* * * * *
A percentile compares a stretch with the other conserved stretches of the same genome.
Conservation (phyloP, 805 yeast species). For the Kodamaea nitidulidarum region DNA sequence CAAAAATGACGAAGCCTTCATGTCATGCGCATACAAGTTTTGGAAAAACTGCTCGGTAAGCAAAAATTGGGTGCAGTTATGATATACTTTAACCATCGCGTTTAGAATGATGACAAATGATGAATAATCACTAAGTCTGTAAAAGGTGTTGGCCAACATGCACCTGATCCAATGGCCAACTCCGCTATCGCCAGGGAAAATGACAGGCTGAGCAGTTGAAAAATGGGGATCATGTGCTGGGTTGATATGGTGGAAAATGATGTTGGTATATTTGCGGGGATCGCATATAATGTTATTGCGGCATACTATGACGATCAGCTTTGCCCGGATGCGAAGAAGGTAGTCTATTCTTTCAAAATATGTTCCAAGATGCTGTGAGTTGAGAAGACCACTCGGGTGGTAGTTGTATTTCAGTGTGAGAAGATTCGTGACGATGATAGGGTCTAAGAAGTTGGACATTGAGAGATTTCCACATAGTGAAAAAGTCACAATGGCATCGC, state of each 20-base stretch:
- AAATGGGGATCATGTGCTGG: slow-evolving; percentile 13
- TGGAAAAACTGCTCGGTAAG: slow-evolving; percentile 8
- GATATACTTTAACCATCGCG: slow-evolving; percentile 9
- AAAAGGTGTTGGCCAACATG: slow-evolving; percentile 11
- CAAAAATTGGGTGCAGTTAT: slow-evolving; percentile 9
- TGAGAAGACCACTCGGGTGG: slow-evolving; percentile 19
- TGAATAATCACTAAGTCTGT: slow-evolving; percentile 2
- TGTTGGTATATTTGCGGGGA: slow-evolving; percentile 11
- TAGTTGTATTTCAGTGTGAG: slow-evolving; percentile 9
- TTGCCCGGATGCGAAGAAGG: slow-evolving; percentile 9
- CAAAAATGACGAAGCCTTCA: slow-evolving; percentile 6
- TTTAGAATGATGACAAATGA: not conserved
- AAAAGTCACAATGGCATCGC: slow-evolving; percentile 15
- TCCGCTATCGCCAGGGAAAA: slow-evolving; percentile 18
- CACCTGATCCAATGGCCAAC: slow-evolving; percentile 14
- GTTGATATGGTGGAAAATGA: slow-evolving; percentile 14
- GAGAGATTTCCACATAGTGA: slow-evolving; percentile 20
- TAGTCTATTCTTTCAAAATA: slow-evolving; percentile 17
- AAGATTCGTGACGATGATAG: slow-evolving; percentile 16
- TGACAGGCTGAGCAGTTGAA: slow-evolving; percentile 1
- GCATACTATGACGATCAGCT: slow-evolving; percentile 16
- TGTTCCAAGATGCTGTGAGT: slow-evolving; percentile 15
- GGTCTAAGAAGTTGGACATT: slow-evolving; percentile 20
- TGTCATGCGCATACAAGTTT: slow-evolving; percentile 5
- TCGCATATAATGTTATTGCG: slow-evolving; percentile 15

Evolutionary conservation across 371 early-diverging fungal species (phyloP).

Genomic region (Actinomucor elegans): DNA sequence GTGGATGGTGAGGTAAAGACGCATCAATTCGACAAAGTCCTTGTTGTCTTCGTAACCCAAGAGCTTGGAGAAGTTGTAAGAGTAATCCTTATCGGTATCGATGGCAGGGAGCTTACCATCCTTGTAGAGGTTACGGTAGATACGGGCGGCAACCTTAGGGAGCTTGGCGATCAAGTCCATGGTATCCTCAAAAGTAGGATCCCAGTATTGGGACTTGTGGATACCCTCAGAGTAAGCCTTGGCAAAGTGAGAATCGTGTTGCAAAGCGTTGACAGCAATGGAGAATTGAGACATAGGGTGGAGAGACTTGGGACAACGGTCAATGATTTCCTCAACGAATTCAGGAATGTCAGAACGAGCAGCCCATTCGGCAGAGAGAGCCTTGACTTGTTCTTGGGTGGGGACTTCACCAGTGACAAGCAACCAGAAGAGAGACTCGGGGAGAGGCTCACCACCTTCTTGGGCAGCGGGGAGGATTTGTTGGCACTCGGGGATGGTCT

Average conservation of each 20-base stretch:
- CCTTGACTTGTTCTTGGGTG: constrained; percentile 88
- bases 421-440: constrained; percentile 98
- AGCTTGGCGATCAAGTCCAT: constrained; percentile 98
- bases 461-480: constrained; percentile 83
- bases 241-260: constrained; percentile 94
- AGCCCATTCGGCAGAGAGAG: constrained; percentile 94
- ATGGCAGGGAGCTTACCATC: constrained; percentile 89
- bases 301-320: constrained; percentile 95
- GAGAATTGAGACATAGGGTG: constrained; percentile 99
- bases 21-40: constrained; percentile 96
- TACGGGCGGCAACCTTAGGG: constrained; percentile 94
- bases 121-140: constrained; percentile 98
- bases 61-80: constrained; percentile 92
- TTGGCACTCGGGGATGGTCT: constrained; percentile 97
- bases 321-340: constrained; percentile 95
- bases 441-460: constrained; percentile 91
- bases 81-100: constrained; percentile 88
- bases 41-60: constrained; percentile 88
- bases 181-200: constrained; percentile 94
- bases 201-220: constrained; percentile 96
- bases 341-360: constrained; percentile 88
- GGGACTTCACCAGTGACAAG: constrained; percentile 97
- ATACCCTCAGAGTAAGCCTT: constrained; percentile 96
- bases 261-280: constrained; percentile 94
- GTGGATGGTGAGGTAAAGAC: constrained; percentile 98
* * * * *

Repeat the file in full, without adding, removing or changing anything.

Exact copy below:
A percentile compares a stretch with the other conserved stretches of the same genome.
Conservation (phyloP, 805 yeast species). For the Kodamaea nitidulidarum region DNA sequence CAAAAATGACGAAGCCTTCATGTCATGCGCATACAAGTTTTGGAAAAACTGCTCGGTAAGCAAAAATTGGGTGCAGTTATGATATACTTTAACCATCGCGTTTAGAATGATGACAAATGATGAATAATCACTAAGTCTGTAAAAGGTGTTGGCCAACATGCACCTGATCCAATGGCCAACTCCGCTATCGCCAGGGAAAATGACAGGCTGAGCAGTTGAAAAATGGGGATCATGTGCTGGGTTGATATGGTGGAAAATGATGTTGGTATATTTGCGGGGATCGCATATAATGTTATTGCGGCATACTATGACGATCAGCTTTGCCCGGATGCGAAGAAGGTAGTCTATTCTTTCAAAATATGTTCCAAGATGCTGTGAGTTGAGAAGACCACTCGGGTGGTAGTTGTATTTCAGTGTGAGAAGATTCGTGACGATGATAGGGTCTAAGAAGTTGGACATTGAGAGATTTCCACATAGTGAAAAAGTCACAATGGCATCGC, state of each 20-base stretch:
- AAATGGGGATCATGTGCTGG: slow-evolving; percentile 13
- TGGAAAAACTGCTCGGTAAG: slow-evolving; percentile 8
- GATATACTTTAACCATCGCG: slow-evolving; percentile 9
- AAAAGGTGTTGGCCAACATG: slow-evolving; percentile 11
- CAAAAATTGGGTGCAGTTAT: slow-evolving; percentile 9
- TGAGAAGACCACTCGGGTGG: slow-evolving; percentile 19
- TGAATAATCACTAAGTCTGT: slow-evolving; percentile 2
- TGTTGGTATATTTGCGGGGA: slow-evolving; percentile 11
- TAGTTGTATTTCAGTGTGAG: slow-evolving; percentile 9
- TTGCCCGGATGCGAAGAAGG: slow-evolving; percentile 9
- CAAAAATGACGAAGCCTTCA: slow-evolving; percentile 6
- TTTAGAATGATGACAAATGA: not conserved
- AAAAGTCACAATGGCATCGC: slow-evolving; percentile 15
- TCCGCTATCGCCAGGGAAAA: slow-evolving; percentile 18
- CACCTGATCCAATGGCCAAC: slow-evolving; percentile 14
- GTTGATATGGTGGAAAATGA: slow-evolving; percentile 14
- GAGAGATTTCCACATAGTGA: slow-evolving; percentile 20
- TAGTCTATTCTTTCAAAATA: slow-evolving; percentile 17
- AAGATTCGTGACGATGATAG: slow-evolving; percentile 16
- TGACAGGCTGAGCAGTTGAA: slow-evolving; percentile 1
- GCATACTATGACGATCAGCT: slow-evolving; percentile 16
- TGTTCCAAGATGCTGTGAGT: slow-evolving; percentile 15
- GGTCTAAGAAGTTGGACATT: slow-evolving; percentile 20
- TGTCATGCGCATACAAGTTT: slow-evolving; percentile 5
- TCGCATATAATGTTATTGCG: slow-evolving; percentile 15

Evolutionary conservation across 371 early-diverging fungal species (phyloP).

Genomic region (Actinomucor elegans): DNA sequence GTGGATGGTGAGGTAAAGACGCATCAATTCGACAAAGTCCTTGTTGTCTTCGTAACCCAAGAGCTTGGAGAAGTTGTAAGAGTAATCCTTATCGGTATCGATGGCAGGGAGCTTACCATCCTTGTAGAGGTTACGGTAGATACGGGCGGCAACCTTAGGGAGCTTGGCGATCAAGTCCATGGTATCCTCAAAAGTAGGATCCCAGTATTGGGACTTGTGGATACCCTCAGAGTAAGCCTTGGCAAAGTGAGAATCGTGTTGCAAAGCGTTGACAGCAATGGAGAATTGAGACATAGGGTGGAGAGACTTGGGACAACGGTCAATGATTTCCTCAACGAATTCAGGAATGTCAGAACGAGCAGCCCATTCGGCAGAGAGAGCCTTGACTTGTTCTTGGGTGGGGACTTCACCAGTGACAAGCAACCAGAAGAGAGACTCGGGGAGAGGCTCACCACCTTCTTGGGCAGCGGGGAGGATTTGTTGGCACTCGGGGATGGTCT

Average conservation of each 20-base stretch:
- CCTTGACTTGTTCTTGGGTG: constrained; percentile 88
- bases 421-440: constrained; percentile 98
- AGCTTGGCGATCAAGTCCAT: constrained; percentile 98
- bases 461-480: constrained; percentile 83
- bases 241-260: constrained; percentile 94
- AGCCCATTCGGCAGAGAGAG: constrained; percentile 94
- ATGGCAGGGAGCTTACCATC: constrained; percentile 89
- bases 301-320: constrained; percentile 95
- GAGAATTGAGACATAGGGTG: constrained; percentile 99
- bases 21-40: constrained; percentile 96
- TACGGGCGGCAACCTTAGGG: constrained; percentile 94
- bases 121-140: constrained; percentile 98
- bases 61-80: constrained; percentile 92
- TTGGCACTCGGGGATGGTCT: constrained; percentile 97
- bases 321-340: constrained; percentile 95
- bases 441-460: constrained; percentile 91
- bases 81-100: constrained; percentile 88
- bases 41-60: constrained; percentile 88
- bases 181-200: constrained; percentile 94
- bases 201-220: constrained; percentile 96
- bases 341-360: constrained; percentile 88
- GGGACTTCACCAGTGACAAG: constrained; percentile 97
- ATACCCTCAGAGTAAGCCTT: constrained; percentile 96
- bases 261-280: constrained; percentile 94
- GTGGATGGTGAGGTAAAGAC: constrained; percentile 98